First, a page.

22 October 2020
A matter of fairness.
By John Watson
I cannot say that I like the Scottish National Party and there is very little on which I would agree with Margaret Ferrier, the MP who took the train back to Glasgow despite being tested positive for Covid. Accordingly, when I heard of their respective discomfiture, I began to draft a smirking and self-satisfied article, the upshot of which was that Ms Ferrier deserved all she got, particularly after her demands for Cummings to be sacked following a far less dangerous transgression and particularly after her risible attempts to avoid blame by saying that the virus had affected her judgement.
It will no doubt be a disappointment to some of our readers that that nasty little article will never see the light of day and nor should it. It is certainly not the practice of the Shaw Sheet to “hunt with the hounds” when mud is being thrown. We pride ourselves on retaining our perspective and being fair, so here goes.
I have no knowledge of how confident Ms Ferrier was that her test would prove negative when she took her fateful journey down to London to vote. Her story is that she was feeling better. There is no reason to disbelieve that. What she should not have done, of course, was to take the train home once she discovered that the test was positive rather than checking into one of the hotels which runs isolation facilities in London. Probably she panicked. Probably she saw a busy schedule for the next two weeks falling apart and thought that it was worth taking the risk of the ride home (not her risk of course) to solve things. It was a bad and wrong decision but that does not mean that she needs to be totally destroyed.
For Nicola Sturgeon to withdraw the whip, at least for a time, was probably necessary as a matter of politics. Politicians have to set an example in times like these and clearly sanctions needed to be imposed when they fail to follow the rules. But to demand that she resign her seat was surely going too far. MPs, like those who elect them, are human beings and I do not believe there is one of them who has not in his or her time made weak, stupid, dangerous, self-centred decisions. Usually they get away with it of course; when they don’t they get heavily criticised but generally they do not resign their seats.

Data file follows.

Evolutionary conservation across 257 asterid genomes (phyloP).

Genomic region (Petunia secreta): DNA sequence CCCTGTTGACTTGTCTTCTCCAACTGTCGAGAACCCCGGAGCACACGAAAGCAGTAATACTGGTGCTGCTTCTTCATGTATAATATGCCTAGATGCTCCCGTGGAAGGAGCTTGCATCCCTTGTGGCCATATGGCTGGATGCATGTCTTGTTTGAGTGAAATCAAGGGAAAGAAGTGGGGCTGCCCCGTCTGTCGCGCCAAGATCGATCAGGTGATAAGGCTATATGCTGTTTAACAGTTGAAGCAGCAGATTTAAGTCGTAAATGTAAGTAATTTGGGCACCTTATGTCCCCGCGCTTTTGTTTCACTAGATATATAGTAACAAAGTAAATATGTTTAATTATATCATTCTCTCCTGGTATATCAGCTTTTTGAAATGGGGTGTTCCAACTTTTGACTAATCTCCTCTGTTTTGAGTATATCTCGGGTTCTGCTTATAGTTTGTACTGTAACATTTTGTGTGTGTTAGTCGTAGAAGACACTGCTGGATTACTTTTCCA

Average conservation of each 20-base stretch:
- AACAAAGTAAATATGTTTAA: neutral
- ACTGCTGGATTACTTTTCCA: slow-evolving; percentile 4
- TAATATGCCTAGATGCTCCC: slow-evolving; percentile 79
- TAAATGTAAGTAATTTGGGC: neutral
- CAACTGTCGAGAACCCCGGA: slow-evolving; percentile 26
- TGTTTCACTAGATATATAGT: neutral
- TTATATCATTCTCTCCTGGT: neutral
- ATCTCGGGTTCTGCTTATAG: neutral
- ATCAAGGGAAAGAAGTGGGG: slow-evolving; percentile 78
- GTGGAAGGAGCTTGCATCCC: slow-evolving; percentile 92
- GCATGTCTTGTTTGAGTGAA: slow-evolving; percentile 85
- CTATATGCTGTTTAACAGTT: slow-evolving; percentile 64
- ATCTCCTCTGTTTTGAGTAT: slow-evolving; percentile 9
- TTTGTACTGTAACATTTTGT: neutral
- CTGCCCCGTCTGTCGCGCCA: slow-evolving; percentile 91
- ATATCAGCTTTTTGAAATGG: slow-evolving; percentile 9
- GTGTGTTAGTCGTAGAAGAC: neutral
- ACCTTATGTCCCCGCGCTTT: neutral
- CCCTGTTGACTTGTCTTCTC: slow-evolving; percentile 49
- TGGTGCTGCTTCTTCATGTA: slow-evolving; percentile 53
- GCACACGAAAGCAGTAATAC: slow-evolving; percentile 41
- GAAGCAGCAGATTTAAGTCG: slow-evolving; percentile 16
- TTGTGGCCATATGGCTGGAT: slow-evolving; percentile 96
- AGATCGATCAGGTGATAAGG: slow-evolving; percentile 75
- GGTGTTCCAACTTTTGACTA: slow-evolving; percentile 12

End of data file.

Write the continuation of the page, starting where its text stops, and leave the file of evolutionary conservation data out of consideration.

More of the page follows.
Why then is the SNP leader so hard on Ms Ferrier? Is there some angle of which we were unaware which means she was looking for an excuse to get rid of her? Did she feel that firm action would make some political point about Johnson’s support for Dominic Cummings? We will never know but one thing is certain. The imposing of heavy sanctions is very much in tune with the increasingly intolerant spirit of the age. Say something which is regarded as culturally insensitive and you get de-platformed. Make the wrong joke after a drink or two and your academic honours are stripped from you. Careers destroyed, achievements lost, all because someone said something foolish or panicked and got on a train. Where now the consciousness that we all make mistakes? Where now the injunction to remove beams from your own eye before you look too carefully at the mote in someone else’s?
It runs right through society, the willingness to judge and to judge harshly, the willingness to ignore achievements just because in some areas there were feet of clay. It is a little man’s approach. If you cannot make it yourself through achievements and hard work then damage those who can by seizing on their weaknesses. That is the current tide and it is a very unattractive one. I expect that Senator McCarthy would have understood it well. When it recedes, as it surely will, we will wonder how we could have been so intolerant and unforgiving. Meanwhile it is hard for those in work to stand against it because the fact that the posse moves quickly from the victim to those defending the victim exerts commercial pressure. It is therefore up to the blogosphere, the amateurs, the Shaw Sheets of this world, to stand up against unfairness and intolerance where they see it. That is why my article will remain unpublished. The truth is that Margaret Ferrier has done something she should not have done and can justly be criticised or sanctioned for it. But should that error terminate her career? Surely not.